Mark Needham

Thoughts on Software Development

TDD: Test the behaviour rather than implementation

with 4 comments

I previously wrote about some duplicated code we’d taken the time to remove from our code base and one something else that we found when working with this code is that a lot of the tests around this code were testing the implementation/internal state of the object rather than testing the behaviour that they expected to see.

I find it makes more sense to test the behaviour since this is the way that the object will most likely be used in our production code.

For example, in the code I posted previously we were setting up the way that a navigation bar was going to behave in different scenarios.

This was one of the tests we had:

public void ShouldSetLogin()
{
	var navigationModel = new NavigationModel(Options.Login);
	Assert.IsTrue(navigationModel.IsConfiguredWith(Options.Login));
}

For this (cut down for example purposes) code:

public enum Options 
{
	Login = 1,
	Logout = 2
	// and so on
}
public class NavigationModel
{
	public NavigationModel(Options options)
	{
		Configuration = options;
	}
 
	public Options Configuration { get; private set; }
 
 
	public bool IsConfiguredWith( Options expectations)
	{
		return expectations == Configuration & expectations);
	}
 
	public bool ShowLogin() 
	{
		return IsConfiguredWith(Options.Login);
	}
}

There were 7 different types of options as I mentioned in the previous post and the NavigationModel was being setup with each of them and the ‘IsConfiguredWith’ method was then being called to check whether the value had been set.

The strange thing was that everything we wanted to test could be done by calling methods like ‘ShowLogin’ which made us of the ‘IsConfiguredWith’ method anyway.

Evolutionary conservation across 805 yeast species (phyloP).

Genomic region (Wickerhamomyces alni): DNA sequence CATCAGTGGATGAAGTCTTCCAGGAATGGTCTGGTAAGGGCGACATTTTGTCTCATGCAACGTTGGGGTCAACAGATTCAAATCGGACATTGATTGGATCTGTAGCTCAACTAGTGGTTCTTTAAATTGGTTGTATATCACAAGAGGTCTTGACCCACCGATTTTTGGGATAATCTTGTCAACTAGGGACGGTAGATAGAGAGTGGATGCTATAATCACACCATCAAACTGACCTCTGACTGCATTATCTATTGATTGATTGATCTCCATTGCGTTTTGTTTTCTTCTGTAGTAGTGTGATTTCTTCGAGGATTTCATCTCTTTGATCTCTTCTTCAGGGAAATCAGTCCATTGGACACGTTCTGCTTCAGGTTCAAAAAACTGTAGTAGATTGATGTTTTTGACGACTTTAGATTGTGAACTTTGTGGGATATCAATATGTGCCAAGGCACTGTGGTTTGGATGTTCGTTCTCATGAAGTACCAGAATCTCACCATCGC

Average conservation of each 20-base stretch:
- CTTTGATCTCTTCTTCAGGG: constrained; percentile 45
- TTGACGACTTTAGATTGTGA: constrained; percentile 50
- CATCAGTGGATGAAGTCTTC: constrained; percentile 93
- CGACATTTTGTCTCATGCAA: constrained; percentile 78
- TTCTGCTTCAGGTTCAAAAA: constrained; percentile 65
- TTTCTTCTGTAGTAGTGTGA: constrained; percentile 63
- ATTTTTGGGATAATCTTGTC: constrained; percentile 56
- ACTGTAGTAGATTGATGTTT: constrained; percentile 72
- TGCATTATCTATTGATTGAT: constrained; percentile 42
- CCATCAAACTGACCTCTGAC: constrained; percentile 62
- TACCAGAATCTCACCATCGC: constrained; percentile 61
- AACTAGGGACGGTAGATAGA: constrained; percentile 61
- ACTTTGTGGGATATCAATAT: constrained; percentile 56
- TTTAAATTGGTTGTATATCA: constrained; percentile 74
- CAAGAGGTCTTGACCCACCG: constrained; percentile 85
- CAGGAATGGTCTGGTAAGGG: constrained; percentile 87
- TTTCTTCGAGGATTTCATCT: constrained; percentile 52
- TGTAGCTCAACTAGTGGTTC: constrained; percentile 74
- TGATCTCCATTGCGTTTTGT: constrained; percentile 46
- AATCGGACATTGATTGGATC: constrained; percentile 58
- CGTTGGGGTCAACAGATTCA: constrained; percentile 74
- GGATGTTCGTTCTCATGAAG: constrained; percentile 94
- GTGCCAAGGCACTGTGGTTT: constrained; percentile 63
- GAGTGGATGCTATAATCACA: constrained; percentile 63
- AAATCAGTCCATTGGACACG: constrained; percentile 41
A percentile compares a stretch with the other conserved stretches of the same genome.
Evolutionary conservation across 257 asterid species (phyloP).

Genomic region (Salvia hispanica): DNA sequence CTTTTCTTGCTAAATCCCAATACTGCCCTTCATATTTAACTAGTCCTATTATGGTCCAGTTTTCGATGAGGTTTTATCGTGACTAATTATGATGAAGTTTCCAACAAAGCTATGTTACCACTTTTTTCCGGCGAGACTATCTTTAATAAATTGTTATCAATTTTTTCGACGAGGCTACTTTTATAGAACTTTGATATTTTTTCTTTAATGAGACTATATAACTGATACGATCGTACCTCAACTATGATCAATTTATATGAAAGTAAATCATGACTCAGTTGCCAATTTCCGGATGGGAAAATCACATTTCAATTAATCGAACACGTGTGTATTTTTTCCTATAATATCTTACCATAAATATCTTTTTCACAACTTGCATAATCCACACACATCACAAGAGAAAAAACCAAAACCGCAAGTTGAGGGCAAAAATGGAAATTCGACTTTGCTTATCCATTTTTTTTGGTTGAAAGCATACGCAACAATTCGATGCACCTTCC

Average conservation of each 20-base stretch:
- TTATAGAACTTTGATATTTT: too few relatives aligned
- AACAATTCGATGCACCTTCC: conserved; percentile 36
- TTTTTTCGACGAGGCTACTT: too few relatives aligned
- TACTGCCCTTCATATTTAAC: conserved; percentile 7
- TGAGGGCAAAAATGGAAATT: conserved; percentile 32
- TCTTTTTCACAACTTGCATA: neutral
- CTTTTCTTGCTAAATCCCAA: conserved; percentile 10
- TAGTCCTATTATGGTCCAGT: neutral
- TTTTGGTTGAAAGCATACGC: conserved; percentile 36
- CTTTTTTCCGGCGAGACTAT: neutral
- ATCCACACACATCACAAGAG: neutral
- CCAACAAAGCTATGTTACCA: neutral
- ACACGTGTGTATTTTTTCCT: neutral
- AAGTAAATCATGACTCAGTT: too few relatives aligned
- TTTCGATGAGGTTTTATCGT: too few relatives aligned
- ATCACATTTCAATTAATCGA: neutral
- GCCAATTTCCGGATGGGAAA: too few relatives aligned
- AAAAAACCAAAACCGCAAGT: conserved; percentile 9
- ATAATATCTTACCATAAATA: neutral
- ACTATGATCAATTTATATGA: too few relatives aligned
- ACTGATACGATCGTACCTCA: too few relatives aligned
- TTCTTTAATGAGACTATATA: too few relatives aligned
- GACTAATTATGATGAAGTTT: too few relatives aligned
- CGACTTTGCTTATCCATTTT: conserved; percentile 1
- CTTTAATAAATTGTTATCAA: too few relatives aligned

The first refactoring was therefore to change the tests to make use of these methods instead of calling on an implementation detail of the NavigationModel:

public void ShouldShowLogin()
{
	var navigationModel = new NavigationModel(Options.Login);
	Assert.IsTrue(navigationModel.ShowLogin());
}

There’s not really that much difference in what the test does in this case but by changing all the tests to make calls to the methods that we use in our production code we were able to make the ‘IsConfiguredWith’ method private which is quite nice since it was only being used inside the tests and the ‘Show…’ methods so it didn’t really make sense to have them public.

The next step after this was to create the factory methods that I mentioned in the previous post and since each of these methods encapsulated more behaviour the tests started to look a bit better:

public void ShouldShowLoginAndOption1AndOption2ForAnonymousUser()
{
	var NavigationModel = NavigationModel.ForAnonymousUser();
 
	Assert.IsTrue(navigationModel.ShowLogin());
	Assert.IsTrue(navigationModel.ShowOption1());
	// and so on
}

This is quite a simple example but I found it interesting that with just a little bit of tweaking we could change our tests to execute the same methods that will be run in production and combined with the other refactoring we can now encapsulate the way we are determining whether a user can see a certain option or not and potentially change the implementation of that in the future if we want to.

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Written by Mark Needham

September 2nd, 2009 at 12:42 am

Posted in Testing

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